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Fausto Melotti : Counterpoint - Estorick Collection of Modern Italian Art

Exhibition preview

AN EXHIBITION entitled Fausto Melotti : Counterpoint will be on display at the Estorick Collection of Modern Italian Art from January 16 to April 7, 2019.

The harmonious and delicately-poised work of Fausto Melotti (1901 – 1986) is revered in Italy, yet surprisingly little-known in the UK. Informed by the languages of music and mathematics, his artistic activity spanned sculpture, ceramics and two-dimensional imagery.

Organized in collaboration with Milan’s Fondazione Fausto Melotti, the exhibition includes key works from his entire career, from the 1930s until the1980s, and is the first institutional show of Melotti’s work in the UK. It reveals an Italian master whose imagery is not only infused with a sense of precision, but also a spirit of poetry, playfulness and exuberance.

Born in Rovereto, Melotti initially studied physics and mathematics at the University of Pisa before graduating in electrical engineering from Milan Polytechnic in 1924. At this time, he also studied the piano and sculpture, enrolling at the Accademia di Brera in 1928. There, Melotti met Lucio Fontana who became a lifelong friend.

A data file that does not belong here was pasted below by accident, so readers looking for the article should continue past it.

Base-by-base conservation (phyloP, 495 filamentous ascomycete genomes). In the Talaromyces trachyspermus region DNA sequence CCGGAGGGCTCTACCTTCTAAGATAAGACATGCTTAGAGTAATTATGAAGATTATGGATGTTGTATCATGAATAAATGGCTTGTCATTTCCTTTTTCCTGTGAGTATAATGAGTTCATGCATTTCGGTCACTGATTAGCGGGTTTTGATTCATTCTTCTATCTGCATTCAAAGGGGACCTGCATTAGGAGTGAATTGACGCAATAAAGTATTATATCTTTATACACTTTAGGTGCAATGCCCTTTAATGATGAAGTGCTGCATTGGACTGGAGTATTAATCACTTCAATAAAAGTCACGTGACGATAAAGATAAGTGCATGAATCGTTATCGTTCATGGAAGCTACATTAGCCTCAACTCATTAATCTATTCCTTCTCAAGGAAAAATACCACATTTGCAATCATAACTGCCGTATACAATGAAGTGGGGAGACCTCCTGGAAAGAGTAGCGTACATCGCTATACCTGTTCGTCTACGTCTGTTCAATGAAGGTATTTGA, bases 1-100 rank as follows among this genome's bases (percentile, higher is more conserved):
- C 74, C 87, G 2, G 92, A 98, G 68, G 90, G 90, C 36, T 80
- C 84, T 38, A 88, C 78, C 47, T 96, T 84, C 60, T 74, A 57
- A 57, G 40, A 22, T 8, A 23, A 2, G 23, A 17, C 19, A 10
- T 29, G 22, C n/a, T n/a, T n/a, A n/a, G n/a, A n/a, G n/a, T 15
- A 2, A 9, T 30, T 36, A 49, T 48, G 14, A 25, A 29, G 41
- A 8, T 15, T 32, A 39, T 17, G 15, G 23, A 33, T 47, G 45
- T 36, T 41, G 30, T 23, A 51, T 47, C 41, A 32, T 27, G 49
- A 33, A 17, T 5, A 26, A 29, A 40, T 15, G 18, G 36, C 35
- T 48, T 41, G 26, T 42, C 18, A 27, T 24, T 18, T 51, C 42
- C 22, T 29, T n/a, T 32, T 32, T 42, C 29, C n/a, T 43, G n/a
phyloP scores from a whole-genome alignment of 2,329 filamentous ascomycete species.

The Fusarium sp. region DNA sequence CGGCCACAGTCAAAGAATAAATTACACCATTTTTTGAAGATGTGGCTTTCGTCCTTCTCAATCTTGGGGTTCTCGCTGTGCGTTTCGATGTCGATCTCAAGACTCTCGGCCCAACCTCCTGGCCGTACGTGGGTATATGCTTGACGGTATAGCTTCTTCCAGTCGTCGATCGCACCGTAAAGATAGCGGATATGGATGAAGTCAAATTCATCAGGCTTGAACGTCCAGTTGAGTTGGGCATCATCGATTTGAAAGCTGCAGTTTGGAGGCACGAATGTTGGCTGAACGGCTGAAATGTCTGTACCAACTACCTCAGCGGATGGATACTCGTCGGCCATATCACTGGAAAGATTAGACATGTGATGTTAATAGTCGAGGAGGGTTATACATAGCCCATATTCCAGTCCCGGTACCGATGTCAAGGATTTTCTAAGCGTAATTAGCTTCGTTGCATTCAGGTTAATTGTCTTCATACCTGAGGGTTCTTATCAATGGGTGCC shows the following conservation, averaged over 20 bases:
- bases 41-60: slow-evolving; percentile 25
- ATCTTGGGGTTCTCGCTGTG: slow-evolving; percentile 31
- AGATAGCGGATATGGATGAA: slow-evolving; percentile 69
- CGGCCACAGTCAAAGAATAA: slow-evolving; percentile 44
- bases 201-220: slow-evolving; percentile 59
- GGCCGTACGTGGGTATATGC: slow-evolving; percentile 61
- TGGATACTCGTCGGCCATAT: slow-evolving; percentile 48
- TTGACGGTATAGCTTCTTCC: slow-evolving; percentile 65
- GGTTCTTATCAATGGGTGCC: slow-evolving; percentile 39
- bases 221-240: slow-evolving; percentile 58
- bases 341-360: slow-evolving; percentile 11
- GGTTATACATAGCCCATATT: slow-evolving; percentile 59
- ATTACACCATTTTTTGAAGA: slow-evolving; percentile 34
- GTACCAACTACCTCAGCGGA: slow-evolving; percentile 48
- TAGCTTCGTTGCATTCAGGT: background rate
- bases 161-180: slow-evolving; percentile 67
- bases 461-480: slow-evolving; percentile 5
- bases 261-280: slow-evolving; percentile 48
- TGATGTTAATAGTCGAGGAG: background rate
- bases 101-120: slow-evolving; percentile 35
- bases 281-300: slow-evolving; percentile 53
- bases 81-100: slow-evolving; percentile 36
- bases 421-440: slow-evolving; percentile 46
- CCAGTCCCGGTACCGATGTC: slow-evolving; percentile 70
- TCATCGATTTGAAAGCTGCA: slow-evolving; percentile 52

By 1935, Melotti’s cousin Carlo Belli had published his treatise Kn – a volume famously described by Kandinsky as “the Gospel of abstract art” – and Melotti joined the Abstraction-Création movement. That year he took part in an exhibition of abstract art in Turin, followed by a solo show at Milan’s influential Galleria del Milione, displaying works largely inspired by the mathematical principles of musical counterpoint.

The exhibition brought him little success, and for a time Melotti worked on figurative pieces and bas-reliefs for public buildings such as Marcello Piacentini’s Palazzo della Giustizia (1937 – 39), as well as for the Esposizione Universale di Roma (EUR), planned for 1942.

During the post-war period, he won several awards for his ceramics; in 1967, he exhibited a number of new sculptures and began to achieve the success that had eluded him earlier in his career. Unlike his solid, geometric pre-war sculptures, these pieces were delicate, incorporating wire and cloth.

Melotti died in 1986, and that year the 42nd Venice Biennale posthumously awarded him the Leone d’Oro prize.

Image: La sposa di Arlecchino (Harlequin’s Bride) 1979. Brass, plaster, fabric, painted paper, 63 × 150 × 55 cm. © Fondazione Fausto Melotti, Milan. Courtesy Fondazione Fausto Melotti and Hauser & Wirth.

Admission: £6.50, £4.50 concessions. Includes entry to exhibition and permanent collection.

Opening Hours: Wednesdays to Saturdays from 11am to 6pm; Sundays from 12pm to 5pm. Closed Mondays and Tuesdays .

Estorick Collection of Modern Italian Art, 39a Canonbury Square, London, N1 2AN

Tel: +44 (0)20 7704 9522

Website: www.estorickcollection.com/